michael king

stack of stained pages, redacted love letters, spilling ink, pressing it into tomorrow

a poem for today.

i’m sitting here, silhouette
against a window to a
wounded world, and,
hands shaking, i’m
fighting like mad to
write hope into this story,

if i’m honest, i’ve wasted
twenty-one minutes
fumbling with my pen

outside, the sky teems blue,
sun pouring over all the
everything, and i
can’t decide whether
the world is saying
‘don’t give up,’ or
shining a light onto
its indifference

i am reminded of
the morning after he
left, the way my
rib cage ached from
making sounds i
couldn’t believe were
mine, how i stepped
outside to find
a world still in obstinate
motion, found hope
in that movement,
ran on injured ankles
until my feet fell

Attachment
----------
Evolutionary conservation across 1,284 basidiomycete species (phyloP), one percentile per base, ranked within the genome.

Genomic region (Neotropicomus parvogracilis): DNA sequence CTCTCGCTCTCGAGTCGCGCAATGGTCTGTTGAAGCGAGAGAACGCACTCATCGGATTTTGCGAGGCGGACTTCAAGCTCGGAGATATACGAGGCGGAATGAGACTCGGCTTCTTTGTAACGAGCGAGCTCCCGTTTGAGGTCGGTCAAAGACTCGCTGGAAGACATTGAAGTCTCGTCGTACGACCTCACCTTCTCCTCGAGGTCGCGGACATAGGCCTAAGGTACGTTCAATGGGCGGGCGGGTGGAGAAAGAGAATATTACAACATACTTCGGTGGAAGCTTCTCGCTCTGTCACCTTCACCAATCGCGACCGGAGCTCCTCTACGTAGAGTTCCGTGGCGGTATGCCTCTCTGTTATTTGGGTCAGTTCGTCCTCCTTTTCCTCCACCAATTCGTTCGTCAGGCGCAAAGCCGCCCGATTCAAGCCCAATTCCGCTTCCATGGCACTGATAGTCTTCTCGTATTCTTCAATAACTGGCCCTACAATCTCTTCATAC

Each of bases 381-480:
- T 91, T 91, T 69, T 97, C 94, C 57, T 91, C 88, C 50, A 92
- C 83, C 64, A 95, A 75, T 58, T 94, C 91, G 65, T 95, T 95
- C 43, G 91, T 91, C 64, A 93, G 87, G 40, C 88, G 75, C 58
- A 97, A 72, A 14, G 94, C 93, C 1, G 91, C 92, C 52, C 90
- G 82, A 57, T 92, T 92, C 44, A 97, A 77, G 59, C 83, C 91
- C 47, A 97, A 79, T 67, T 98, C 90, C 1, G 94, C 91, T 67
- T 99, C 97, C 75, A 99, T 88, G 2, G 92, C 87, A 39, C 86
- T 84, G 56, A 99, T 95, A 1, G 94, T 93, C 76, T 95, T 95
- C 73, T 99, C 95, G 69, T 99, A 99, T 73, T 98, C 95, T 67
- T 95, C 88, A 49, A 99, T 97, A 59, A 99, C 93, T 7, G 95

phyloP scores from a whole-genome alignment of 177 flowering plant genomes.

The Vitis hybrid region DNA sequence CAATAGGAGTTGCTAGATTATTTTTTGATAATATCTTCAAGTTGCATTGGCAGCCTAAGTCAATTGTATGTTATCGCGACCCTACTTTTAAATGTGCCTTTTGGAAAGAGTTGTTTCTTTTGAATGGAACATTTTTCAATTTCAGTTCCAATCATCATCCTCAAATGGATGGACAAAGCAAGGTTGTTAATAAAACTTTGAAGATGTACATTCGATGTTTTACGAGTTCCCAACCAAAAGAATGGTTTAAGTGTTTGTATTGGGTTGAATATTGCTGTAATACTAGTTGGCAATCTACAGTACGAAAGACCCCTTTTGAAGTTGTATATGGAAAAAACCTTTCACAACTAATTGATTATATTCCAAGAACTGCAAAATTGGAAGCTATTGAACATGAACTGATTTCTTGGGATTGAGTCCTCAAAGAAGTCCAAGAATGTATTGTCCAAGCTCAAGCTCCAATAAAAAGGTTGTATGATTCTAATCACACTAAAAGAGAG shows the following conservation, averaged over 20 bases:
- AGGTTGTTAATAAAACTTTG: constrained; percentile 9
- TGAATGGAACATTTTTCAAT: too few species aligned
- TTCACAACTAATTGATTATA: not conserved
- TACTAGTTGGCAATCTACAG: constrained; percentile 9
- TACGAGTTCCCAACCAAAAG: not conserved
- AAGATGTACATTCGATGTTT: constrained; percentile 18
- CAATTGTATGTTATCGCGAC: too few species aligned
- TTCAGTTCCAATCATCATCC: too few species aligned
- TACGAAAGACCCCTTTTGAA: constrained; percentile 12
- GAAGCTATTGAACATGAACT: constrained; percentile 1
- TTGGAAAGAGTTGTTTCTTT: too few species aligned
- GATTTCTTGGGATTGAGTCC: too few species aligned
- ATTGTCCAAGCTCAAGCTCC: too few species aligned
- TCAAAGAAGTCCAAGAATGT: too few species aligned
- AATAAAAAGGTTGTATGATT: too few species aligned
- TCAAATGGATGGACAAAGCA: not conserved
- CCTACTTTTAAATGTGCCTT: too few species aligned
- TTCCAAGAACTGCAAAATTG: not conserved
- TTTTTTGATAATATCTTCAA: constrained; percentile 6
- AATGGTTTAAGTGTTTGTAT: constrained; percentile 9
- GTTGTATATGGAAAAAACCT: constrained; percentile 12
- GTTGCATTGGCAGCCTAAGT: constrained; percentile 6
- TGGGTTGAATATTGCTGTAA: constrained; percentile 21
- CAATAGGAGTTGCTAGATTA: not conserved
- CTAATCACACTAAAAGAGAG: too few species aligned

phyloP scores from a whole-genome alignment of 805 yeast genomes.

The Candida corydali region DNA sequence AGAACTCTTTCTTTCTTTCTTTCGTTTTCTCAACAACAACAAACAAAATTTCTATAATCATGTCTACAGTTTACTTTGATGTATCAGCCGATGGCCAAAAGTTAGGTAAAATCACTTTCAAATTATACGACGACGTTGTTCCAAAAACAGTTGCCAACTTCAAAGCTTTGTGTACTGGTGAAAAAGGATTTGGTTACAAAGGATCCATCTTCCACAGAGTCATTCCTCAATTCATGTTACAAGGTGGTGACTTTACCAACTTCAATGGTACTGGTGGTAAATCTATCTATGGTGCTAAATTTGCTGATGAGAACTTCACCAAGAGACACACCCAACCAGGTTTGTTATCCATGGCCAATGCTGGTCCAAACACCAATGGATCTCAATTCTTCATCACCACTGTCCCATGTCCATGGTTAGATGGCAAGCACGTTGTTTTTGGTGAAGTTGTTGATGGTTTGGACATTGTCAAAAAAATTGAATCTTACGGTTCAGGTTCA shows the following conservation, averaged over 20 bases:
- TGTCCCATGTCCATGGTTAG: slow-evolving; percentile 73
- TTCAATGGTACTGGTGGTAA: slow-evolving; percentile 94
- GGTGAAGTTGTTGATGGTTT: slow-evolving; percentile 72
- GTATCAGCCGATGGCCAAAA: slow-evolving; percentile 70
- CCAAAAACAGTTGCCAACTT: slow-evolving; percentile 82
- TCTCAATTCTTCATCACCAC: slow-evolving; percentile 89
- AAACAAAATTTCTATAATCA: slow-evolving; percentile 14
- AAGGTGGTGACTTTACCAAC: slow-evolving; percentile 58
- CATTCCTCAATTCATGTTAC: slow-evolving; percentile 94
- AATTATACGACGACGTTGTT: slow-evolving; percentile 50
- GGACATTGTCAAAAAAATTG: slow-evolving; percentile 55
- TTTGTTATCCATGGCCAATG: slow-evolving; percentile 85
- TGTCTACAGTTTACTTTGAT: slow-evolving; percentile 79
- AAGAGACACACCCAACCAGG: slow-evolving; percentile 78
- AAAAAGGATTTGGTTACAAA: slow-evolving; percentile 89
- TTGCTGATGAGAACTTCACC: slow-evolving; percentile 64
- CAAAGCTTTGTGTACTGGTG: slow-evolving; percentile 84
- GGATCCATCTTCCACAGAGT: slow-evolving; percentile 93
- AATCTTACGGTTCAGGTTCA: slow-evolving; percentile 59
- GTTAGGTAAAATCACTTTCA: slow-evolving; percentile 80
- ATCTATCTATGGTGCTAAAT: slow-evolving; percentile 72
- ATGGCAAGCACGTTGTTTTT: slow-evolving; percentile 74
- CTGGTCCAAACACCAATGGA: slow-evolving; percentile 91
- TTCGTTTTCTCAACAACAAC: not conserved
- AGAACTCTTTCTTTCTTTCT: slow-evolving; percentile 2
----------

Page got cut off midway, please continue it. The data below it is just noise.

in rhythm

but where can i mine hope,
today, when everything
seems to have screeched
to a deafening quiet

we are children who
cannot board planes
home, mothers swallowing
anxieties and teaching our
children to bake, brothers
who cannot reach to pull
our siblings into a hug,
lovers looking at the
world through a
windowpane

stubborn gardeners of hope,
tamping down soil over
damaged seeds, praying
hope, too, will be
strong-willed.

Hand

book club: ‘the best kind of people’.

I’m not sure where or when I picked up The Best Kind of People, but I do remember knowing instantly it had all the ingredients of a novel I tend to consume: a compelling plot, a family at the center, and a narrative that jumps from person to person as they move through the story.

On the night I cracked it open and read it for the first time, I was meeting my friend at a coffeeshop in Hell’s Kitchen. “I was trying to read something lighter,” I told him, having just finished a series of heavy reads. He read the back cover and scoffed. “Yes, Michael. Light.”

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